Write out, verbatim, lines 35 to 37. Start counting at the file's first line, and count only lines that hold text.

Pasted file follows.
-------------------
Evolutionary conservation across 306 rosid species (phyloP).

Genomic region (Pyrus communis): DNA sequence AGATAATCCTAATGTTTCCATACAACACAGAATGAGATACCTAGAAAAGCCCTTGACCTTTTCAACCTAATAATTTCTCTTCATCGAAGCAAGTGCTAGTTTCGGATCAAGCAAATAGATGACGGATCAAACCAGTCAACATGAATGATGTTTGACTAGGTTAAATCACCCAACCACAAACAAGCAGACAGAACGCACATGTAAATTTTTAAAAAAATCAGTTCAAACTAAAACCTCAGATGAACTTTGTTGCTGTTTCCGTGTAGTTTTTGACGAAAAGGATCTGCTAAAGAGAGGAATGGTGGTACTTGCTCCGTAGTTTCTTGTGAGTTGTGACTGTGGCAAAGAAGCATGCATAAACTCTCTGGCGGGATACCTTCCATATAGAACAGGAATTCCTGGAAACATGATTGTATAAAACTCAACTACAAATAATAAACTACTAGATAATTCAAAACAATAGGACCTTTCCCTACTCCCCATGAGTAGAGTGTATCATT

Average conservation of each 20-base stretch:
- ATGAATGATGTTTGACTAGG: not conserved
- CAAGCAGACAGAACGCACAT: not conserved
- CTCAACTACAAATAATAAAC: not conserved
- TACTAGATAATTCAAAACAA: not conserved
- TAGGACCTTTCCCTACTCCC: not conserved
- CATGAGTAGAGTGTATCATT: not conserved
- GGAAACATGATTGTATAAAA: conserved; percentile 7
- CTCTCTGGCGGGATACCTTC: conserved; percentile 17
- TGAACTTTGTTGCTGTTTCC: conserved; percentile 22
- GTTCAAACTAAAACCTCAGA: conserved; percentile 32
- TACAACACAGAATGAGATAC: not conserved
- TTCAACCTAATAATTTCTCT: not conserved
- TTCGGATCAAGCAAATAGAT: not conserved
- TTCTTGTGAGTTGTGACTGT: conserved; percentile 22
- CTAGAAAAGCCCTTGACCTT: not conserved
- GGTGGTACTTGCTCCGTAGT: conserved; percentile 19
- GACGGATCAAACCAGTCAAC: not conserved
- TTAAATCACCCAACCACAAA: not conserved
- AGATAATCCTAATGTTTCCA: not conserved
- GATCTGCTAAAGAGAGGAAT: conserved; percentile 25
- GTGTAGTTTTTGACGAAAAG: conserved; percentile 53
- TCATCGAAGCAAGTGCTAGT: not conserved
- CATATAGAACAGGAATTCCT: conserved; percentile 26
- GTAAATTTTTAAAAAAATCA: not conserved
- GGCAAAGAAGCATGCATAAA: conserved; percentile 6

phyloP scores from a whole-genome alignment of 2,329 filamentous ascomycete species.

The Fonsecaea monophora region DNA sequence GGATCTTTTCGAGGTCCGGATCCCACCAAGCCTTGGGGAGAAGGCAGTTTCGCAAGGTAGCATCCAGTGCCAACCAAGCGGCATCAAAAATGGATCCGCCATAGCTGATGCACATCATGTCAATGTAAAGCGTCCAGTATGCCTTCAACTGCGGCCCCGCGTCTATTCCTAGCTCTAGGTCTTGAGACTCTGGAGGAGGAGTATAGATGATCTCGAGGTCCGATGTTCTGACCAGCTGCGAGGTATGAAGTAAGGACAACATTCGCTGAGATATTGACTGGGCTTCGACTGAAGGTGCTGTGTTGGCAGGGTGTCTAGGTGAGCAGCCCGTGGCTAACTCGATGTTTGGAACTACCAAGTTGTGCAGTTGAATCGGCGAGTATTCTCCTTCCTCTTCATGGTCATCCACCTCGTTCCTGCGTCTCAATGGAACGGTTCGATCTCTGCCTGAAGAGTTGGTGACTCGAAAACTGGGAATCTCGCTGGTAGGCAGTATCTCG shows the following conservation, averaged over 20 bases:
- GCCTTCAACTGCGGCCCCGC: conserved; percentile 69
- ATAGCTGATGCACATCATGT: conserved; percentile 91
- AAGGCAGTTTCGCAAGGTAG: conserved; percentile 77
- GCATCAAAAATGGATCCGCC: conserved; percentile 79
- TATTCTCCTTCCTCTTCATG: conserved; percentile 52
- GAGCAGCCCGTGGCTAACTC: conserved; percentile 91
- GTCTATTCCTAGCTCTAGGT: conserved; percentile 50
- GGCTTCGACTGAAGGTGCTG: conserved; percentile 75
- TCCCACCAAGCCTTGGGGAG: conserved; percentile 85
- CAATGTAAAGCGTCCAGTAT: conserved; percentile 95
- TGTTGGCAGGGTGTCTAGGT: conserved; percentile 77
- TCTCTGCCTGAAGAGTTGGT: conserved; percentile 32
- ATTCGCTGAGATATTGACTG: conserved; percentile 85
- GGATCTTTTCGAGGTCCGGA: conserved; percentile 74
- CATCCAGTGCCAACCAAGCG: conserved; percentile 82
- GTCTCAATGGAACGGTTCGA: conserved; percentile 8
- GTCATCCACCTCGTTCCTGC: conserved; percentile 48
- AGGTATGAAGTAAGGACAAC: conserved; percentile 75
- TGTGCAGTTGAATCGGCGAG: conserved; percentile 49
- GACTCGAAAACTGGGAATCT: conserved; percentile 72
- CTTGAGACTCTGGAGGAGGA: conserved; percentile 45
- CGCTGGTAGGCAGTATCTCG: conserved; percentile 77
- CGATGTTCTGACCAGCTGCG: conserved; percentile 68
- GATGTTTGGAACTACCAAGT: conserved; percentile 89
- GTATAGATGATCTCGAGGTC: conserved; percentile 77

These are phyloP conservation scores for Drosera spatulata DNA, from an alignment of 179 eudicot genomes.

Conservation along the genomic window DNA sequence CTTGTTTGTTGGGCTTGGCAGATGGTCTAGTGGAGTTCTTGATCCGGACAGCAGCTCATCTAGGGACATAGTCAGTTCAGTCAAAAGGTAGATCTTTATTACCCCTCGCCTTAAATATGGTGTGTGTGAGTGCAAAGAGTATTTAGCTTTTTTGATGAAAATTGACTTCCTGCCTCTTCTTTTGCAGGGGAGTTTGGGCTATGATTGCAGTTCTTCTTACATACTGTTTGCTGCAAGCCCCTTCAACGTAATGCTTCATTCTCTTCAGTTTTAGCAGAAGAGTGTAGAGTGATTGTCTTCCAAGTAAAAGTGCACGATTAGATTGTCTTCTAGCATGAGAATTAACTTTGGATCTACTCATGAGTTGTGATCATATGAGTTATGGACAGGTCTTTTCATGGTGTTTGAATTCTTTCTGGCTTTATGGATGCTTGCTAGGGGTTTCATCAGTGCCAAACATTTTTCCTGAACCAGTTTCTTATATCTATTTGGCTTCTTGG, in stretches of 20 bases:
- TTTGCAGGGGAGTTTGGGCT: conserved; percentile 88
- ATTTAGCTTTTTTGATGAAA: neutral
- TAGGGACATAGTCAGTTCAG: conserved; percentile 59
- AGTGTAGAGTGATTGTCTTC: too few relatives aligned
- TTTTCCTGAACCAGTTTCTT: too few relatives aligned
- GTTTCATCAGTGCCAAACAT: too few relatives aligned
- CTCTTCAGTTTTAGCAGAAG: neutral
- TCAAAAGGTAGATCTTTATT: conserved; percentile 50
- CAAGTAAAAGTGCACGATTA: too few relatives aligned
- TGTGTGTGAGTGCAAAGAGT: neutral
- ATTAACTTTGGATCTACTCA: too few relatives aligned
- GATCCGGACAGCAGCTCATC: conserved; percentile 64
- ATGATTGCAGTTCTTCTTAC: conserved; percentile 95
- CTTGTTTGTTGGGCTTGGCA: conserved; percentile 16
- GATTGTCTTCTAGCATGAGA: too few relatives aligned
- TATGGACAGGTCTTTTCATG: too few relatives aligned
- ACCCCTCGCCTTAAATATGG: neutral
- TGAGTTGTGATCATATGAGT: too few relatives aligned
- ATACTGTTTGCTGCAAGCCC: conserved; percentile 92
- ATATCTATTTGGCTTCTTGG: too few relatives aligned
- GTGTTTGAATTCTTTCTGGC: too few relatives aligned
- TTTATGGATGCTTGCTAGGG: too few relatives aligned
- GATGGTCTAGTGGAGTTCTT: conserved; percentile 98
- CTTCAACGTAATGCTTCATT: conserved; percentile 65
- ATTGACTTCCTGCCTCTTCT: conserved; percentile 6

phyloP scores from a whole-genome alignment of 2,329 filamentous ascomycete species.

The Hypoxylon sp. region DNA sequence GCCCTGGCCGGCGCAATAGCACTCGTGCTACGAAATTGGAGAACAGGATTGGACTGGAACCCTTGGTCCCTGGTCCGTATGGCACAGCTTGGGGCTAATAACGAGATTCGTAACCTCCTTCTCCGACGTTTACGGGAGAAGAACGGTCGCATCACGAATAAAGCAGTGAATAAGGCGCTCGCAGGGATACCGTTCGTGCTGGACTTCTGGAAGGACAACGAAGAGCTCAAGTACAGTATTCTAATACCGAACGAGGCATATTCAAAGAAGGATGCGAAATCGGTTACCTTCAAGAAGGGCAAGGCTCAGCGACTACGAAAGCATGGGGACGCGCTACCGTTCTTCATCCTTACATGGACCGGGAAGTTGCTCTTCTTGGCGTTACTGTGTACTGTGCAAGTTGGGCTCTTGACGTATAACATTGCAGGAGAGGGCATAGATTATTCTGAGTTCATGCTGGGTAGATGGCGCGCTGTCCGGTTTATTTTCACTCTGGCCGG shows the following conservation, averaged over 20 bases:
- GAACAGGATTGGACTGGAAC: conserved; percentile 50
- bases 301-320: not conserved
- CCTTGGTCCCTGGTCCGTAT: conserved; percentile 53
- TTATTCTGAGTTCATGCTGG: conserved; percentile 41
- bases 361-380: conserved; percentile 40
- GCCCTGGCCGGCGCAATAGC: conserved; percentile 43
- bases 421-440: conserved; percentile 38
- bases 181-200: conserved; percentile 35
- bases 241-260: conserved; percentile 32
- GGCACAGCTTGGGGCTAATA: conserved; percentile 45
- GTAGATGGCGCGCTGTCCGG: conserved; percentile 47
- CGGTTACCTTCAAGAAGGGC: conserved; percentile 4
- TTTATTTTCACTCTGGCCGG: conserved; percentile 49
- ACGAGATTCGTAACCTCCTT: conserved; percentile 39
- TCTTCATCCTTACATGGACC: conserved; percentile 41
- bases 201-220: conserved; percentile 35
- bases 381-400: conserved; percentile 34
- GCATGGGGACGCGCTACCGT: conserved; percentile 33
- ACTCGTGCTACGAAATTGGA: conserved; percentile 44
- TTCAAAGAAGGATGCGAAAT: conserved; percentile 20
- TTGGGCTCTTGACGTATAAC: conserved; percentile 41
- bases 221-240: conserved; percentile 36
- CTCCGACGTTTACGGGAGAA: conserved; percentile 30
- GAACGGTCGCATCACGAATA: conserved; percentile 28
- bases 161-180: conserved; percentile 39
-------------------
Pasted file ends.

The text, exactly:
- TATTCTCCTTCCTCTTCATG: conserved; percentile 52
- GAGCAGCCCGTGGCTAACTC: conserved; percentile 91
- GTCTATTCCTAGCTCTAGGT: conserved; percentile 50